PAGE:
BALTIMORE, Md.—U.S. and British officials kicked off two days of meetings to strengthen trade ties on Monday.
The talks in the port city of Baltimore mark a broad effort to take stock of the $260 billion bilateral trade relationship, while specific disputes will be dealt with separately and formal talks on a free trade agreement remain on ice.
U.S. Trade Representative Katherine Tai said the two allies had resolved disputes over aircraft subsidies and digital services taxes over the past year, and were now working together closely to punish Russian President Vladimir Putin for his invasion of Ukraine.
Tai said U.S. and British officials would work to identify mutual trade priorities and promote “innovation and inclusive economic growth for citizens on both sides of the Atlantic.”
UK Trade Secretary Anne-Marie Trevelyan told business and labor leaders later that the huge shocks of recent years and weeks, an apparent reference to the COVID-19 pandemic and the war in Ukraine, showed “that resilience and a different way of doing business is required. Protectionism is not the solution.”
Trevelyan said Britain was seeking to “forge even closer bonds of trade and investment between us, because we do more business together than any other two countries in the world.”
The two sides are “making good progress” in separate talks on resolving a dispute over U.S. steel and aluminum tariffs that helped clear the way for this week’s broader talks, Trevelyan said. Those talks are ongoing, another UK official said.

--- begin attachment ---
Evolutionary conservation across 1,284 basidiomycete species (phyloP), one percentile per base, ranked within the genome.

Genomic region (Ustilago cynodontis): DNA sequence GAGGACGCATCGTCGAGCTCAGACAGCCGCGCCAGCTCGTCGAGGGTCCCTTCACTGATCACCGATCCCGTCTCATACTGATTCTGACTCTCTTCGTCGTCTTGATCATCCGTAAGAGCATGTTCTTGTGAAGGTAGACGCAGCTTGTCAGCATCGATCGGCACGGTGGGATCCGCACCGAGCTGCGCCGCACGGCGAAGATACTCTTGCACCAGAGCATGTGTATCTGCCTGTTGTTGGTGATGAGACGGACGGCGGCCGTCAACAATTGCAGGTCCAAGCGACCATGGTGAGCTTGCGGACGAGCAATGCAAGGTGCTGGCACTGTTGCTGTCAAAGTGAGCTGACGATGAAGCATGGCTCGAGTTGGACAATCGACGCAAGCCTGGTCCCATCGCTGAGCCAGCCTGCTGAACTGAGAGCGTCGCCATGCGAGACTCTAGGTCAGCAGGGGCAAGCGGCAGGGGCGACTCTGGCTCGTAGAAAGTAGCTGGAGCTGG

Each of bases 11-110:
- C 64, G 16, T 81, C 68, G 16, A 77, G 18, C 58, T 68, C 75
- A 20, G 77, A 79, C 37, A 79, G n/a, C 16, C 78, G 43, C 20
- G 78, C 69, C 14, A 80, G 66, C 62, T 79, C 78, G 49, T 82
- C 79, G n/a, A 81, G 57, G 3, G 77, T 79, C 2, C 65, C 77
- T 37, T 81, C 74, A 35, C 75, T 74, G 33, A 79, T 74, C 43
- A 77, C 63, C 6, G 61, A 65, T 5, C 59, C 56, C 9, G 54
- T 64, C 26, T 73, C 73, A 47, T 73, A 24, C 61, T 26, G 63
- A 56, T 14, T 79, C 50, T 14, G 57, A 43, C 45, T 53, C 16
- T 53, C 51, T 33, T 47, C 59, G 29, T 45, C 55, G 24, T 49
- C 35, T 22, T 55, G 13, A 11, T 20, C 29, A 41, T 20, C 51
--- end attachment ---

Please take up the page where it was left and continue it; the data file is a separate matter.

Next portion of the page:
Washington also remains concerned about UK food safety standards that prevent imports of U.S. chlorine-treated chicken, but will address that issue separately, a second official said.
This week’s meetings do not mark a resumption of formal free trade talks held under the former Trump administration that were suspended once President Joe Biden took office.
Duncan Edwards, chief executive of BritishAmerican Business, a transatlantic trade group that represents 450 companies, welcomed the meetings, adding, “We’d much rather see a resumption of the actual free trade agreement discussions.”
Marjorie Chorlins, senior vice president at the U.S. Chamber of Commerce, agreed, adding, “We should have been able to restart the U.S.–UK negotiations. We were five rounds in and a lot of great work was done.”
Washington has hit the pause button on such agreements, which have historically been viewed skeptically by labor leaders, viewing them as “just one tool at our disposal.”
The two sides will meet again later this spring in Britain, but the location has not been finalized, officials said.